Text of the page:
Saturday, October 31, 2009

Tea with a Japanese ghost

Deborah Amar has written an excellent ghost story set in Japan ... and with a surprising twist ending.

Speaking of ghosts, here is a previous post on a haunted fishing spot.

A ghost appears in Edo-era Tokyo.

—Mellow Monk

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Friday, October 30, 2009

The Monk makes the local news in Aso. (Well, his grower does, anyway.)

One of Mellow Monk's growers was featured in Kōhō Aso, the city of Aso's official monthly newsletter.

As you can see from the accompanying photo below, the story describes a visit by a French TV crew to film some footage for a documentary on Japanese green tea.

The director first learned about this grower from a previous European documentary about Japanese green tea, which also featured one of our tea buyers on a trip to the area.

Cover caption: "Tea fields in Sakanashi [a district of Aso City]."

The story (in the middle of the page) reads: "Filming for a documentary, to be shown across Europe and in parts of America, on Japan's green tea was carried out in the tea fields and at the tea mill of Koji Nagata, who runs a tea enterprise in [the] Miyaji [district of Aso City]. The program, which is being produced by France's national TV network, aims to show that the tea that is widely consumed in Japan is not the matcha of tea ceremonies but [ordinary] Japanese green tea."

—Mellow Monk

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Wednesday, October 28, 2009

Hitchhiking in Japan: almost too easy

Trevor Mott observes that you almost never see hitchhikers in Japan. After an eventful journey starting in Oita, he offers an explanation for this phenomenon.

Lake Kinrin (Kinrinko) in Yufuin, Oita.

—Mellow Monk

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Tuesday, October 27, 2009

A study to determine the HPV-fighting abilities of green tea

Researchers at the University of Arizona Medical Center are launching a study to see if green tea polyphenols can help fight the human papillomavirus (HPV).

Researchers Sherry Chow and Wade Chew prepare vials for the green tea study.

—Mellow Monk

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Monday, October 26, 2009

Sado island

Japan's Sado Island boasts beautiful scenery and a rich cultural heritage.

You can also visit the now-closed gold mines that financed the shogunate for hundreds of years. (Here is a page of panoramic photos of the island's sights.)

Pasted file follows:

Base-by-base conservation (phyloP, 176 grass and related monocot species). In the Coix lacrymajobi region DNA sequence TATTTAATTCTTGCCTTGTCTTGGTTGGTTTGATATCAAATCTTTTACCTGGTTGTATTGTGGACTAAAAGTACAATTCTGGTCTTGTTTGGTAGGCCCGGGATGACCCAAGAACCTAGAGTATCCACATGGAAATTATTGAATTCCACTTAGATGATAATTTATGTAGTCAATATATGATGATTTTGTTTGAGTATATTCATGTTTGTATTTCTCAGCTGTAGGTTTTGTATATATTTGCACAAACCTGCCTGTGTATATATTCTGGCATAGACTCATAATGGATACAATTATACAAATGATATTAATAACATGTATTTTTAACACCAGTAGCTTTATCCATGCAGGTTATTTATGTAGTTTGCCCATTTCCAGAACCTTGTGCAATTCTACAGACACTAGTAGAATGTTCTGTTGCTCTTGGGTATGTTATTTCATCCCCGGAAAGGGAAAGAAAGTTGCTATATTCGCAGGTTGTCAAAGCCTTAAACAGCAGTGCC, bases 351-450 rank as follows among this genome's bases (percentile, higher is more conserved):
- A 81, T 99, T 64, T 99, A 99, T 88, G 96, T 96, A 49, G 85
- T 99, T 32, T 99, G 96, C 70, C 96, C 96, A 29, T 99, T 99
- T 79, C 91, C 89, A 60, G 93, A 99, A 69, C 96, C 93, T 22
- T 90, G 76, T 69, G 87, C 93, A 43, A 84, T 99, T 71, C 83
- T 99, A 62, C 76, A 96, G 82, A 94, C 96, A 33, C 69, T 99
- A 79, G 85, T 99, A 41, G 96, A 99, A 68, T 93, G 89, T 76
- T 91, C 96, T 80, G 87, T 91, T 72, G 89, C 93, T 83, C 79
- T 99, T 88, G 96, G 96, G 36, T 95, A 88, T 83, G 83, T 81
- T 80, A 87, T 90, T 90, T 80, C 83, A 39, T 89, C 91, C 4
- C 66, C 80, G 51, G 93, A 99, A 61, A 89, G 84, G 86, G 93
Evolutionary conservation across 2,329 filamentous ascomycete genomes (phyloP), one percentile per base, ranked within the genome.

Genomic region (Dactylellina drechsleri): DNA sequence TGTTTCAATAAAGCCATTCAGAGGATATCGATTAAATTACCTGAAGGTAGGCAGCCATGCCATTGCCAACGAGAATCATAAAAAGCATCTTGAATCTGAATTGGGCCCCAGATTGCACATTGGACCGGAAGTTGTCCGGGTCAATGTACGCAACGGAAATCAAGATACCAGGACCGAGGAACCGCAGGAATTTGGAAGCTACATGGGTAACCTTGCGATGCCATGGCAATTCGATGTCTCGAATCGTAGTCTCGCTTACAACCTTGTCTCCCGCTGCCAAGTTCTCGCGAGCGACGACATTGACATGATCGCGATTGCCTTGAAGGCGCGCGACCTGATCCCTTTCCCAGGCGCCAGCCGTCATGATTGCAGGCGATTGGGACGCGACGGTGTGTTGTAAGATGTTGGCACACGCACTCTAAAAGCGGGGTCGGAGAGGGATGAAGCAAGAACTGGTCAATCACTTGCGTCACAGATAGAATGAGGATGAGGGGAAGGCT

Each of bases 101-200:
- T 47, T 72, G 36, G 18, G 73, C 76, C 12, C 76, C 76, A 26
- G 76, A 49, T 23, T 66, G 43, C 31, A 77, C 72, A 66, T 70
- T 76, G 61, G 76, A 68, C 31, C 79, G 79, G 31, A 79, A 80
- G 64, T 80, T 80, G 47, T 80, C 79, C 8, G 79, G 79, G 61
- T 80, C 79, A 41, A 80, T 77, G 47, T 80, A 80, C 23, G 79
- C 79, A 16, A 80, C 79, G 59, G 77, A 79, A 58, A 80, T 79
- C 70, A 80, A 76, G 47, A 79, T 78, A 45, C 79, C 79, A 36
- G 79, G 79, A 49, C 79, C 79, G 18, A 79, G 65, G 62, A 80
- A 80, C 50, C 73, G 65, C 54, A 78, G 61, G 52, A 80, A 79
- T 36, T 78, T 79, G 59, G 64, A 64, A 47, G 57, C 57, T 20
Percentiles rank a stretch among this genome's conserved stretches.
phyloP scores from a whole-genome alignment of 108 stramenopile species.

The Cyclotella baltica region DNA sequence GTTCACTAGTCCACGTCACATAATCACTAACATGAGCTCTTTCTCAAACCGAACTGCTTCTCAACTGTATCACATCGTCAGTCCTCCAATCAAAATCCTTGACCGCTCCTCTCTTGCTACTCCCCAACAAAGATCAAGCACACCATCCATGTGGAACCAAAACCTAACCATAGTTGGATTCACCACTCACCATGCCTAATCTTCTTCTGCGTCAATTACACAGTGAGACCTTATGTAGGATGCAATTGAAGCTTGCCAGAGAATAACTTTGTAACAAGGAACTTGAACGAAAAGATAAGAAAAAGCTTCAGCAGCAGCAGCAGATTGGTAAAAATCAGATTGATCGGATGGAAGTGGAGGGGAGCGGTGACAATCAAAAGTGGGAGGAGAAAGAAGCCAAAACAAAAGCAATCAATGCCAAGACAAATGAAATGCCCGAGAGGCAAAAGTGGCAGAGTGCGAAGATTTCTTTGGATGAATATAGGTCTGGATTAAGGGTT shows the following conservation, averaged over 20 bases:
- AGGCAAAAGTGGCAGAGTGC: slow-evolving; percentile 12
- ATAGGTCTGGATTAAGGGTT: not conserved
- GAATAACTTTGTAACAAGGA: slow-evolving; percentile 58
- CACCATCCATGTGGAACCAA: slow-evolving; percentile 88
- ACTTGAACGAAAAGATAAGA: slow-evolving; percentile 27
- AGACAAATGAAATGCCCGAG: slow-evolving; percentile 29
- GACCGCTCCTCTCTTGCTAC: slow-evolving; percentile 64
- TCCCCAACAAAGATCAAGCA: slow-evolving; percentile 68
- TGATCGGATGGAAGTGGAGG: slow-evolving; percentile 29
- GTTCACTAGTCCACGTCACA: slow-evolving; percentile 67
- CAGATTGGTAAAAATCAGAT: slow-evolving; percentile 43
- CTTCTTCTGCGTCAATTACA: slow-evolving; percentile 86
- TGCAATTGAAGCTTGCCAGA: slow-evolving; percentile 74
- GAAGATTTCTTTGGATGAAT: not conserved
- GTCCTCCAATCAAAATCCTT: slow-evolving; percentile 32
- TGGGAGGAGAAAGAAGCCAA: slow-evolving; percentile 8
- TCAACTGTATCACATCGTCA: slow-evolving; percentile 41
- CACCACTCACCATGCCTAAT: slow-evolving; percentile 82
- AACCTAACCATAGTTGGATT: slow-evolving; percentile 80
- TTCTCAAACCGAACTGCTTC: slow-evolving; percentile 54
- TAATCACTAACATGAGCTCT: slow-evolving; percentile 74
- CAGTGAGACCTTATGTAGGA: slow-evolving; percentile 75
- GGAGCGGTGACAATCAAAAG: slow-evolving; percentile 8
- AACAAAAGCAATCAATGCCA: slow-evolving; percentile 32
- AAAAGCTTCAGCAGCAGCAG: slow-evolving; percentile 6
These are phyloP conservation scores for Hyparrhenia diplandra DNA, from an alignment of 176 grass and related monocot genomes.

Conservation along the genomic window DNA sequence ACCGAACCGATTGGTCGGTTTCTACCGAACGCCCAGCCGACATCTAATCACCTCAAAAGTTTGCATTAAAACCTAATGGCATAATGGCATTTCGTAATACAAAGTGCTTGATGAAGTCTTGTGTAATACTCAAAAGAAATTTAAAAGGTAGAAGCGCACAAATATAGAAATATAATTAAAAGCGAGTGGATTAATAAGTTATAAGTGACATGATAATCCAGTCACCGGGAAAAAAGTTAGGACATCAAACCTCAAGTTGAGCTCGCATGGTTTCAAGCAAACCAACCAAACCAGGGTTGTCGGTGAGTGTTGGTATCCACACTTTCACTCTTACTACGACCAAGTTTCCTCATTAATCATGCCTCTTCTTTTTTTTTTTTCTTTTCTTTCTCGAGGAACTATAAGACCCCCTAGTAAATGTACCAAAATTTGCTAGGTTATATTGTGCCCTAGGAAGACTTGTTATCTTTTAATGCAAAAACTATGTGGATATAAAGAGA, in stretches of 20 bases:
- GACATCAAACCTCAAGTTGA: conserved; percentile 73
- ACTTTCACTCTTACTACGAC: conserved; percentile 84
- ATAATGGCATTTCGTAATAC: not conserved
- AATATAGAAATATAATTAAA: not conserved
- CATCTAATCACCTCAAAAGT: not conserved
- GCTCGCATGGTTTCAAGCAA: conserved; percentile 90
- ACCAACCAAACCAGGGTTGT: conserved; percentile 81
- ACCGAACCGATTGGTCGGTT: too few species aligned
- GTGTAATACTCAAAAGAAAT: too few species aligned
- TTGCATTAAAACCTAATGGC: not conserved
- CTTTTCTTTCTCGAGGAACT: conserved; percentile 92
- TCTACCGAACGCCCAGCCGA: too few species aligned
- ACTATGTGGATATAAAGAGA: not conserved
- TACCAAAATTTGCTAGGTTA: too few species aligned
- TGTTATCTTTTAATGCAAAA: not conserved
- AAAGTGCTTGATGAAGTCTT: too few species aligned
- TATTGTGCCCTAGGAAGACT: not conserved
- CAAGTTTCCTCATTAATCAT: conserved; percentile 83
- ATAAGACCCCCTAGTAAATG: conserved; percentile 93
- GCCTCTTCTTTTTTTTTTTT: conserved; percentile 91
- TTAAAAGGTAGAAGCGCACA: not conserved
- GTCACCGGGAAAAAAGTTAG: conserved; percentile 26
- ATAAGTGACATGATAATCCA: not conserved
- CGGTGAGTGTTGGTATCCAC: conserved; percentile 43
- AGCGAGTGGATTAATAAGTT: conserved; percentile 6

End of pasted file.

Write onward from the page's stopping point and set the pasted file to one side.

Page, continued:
And if diving is your shtick, you can also frolic with the fishes.

Barrel boat rides are a popular attraction on the island.

—Mellow Monk

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Saturday, October 24, 2009

Green tea reduces pneumonia risk

Folks, it's getting to the point where even I'm having trouble keeping up with all the research results coming out about the health benefits of green tea.

Here's another one:

Drinking as little as one cup or less of green tea per day was associated with 41 percent less risk of dying from pneumonia among Japanese women, the investigators found.

The findings, they say, "support the possibility" that green tea contains compounds capable of destroying or inhibiting the growth of viruses and microorganisms.

—Mellow Monk

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Wednesday, October 21, 2009

Green tea halves leukemia risk: study

Yet more recent research points to green tea's cancer-fighting properties.

Results published in the American Journal of Epidemiology show that drinking 5 cups or more per day reduced the risk of leukemia and other blood cancers by one half compared to participants in the over 40,000-person-strong cohort who drank one cup or less per day.

For more information about green tea and leukemia, you can read previous postings in this blog.

—Mellow Monk

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Tuesday, October 20, 2009

Green tea, acne, and the Kuma River

A blogger called Dr. Zit writes about how simply drinking green tea — not using creams containing green tea, or taking a green tea extract pill — has dramatically improved his skin.

Taken from the shore of a small island in the Kuma River. This is the same spot where we took a recently posted video.

—Mellow Monk

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Monday, October 19, 2009

Chicago Potter reviews our Top Leaf green tea

Chris Chaney, a.k.a. the Chicago Potter, writes the kind of thorough review of one of our teas that only a true tea lover could.

Thanks, Chris.

Our pride and joy. One of them, that is.

—Mellow Monk

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Saturday, October 17, 2009

On the banks of the Kuma River

Here's a video we took recently in Hitoyoshi City, on the tranquil banks of the sometimes rapid Kuma River.

—Mellow Monk

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Friday, October 16, 2009

The perfect steeper—really and truly

When I first heard about an on-the-go infuser mug called the Perfect Steeper, I thought, Well their marketing department isn't shy. But upon examining how this steeper works, I realize the name may be far more objective than I had suspected.

Here's how it works: After filling the mug—see the photo below—with hot water, you place your loose-leaf tea into the tea receptacle, which contains a permanent filter and sits atop and screws into the mug. You then screw on the receptacle's top and turn the whole thing upside-down, allowing the hot water to flow from the mug down into the tea receptacle. The leaves swirl around in the hot water, yielding their wonderful essence. A brew is born.

This video shows the Perfect Steeper in action:

As you can see, when steeping is done you simply turn the steeper back over. The brewed tea flows out of the tea receptacle, stopping the infusion process. The tea leaves are now high and dry, ready for another steeping later on.

This is an oh-so-elegant solution to an ancient issue in the world of tea-brewing contraptions—how to remove the leaves from the hot water/tea to prevent oversteeping. (This teapot also uses gravity to do the trick.)